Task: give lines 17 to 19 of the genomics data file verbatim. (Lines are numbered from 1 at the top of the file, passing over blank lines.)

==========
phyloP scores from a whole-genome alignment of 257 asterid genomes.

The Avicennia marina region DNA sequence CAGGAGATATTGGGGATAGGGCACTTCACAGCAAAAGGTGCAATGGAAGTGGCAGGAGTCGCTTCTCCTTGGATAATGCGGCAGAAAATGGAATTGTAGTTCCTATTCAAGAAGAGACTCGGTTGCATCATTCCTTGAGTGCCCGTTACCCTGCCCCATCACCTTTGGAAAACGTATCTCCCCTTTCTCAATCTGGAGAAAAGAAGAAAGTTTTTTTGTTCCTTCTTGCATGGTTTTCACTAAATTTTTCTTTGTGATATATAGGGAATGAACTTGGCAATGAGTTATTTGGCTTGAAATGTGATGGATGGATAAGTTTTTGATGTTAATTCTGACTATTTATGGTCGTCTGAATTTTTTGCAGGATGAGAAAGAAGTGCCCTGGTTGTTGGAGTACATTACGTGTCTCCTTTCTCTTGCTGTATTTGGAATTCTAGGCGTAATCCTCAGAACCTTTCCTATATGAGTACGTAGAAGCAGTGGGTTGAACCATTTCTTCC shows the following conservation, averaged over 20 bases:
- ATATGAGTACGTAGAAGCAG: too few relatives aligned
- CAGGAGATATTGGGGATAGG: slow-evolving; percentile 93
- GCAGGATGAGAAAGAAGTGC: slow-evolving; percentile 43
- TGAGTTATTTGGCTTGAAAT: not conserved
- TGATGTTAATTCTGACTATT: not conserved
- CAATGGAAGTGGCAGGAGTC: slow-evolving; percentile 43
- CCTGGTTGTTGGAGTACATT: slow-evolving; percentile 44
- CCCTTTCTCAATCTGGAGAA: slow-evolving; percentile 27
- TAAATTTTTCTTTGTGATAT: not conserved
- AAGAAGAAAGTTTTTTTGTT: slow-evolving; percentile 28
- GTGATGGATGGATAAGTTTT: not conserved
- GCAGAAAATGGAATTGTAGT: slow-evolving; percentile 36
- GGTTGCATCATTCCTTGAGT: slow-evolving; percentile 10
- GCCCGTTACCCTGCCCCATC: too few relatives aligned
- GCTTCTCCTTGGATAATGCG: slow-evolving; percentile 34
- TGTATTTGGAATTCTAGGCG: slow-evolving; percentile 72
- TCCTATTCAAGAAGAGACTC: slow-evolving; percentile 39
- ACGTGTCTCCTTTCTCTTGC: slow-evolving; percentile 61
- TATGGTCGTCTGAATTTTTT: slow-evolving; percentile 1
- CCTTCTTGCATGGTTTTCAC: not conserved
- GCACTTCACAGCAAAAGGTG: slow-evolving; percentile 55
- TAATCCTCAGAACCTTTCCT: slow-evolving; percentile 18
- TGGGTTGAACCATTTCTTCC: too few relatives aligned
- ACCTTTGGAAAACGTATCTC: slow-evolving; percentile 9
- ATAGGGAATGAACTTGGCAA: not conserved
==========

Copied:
- GCTTCTCCTTGGATAATGCG: slow-evolving; percentile 34
- TGTATTTGGAATTCTAGGCG: slow-evolving; percentile 72
- TCCTATTCAAGAAGAGACTC: slow-evolving; percentile 39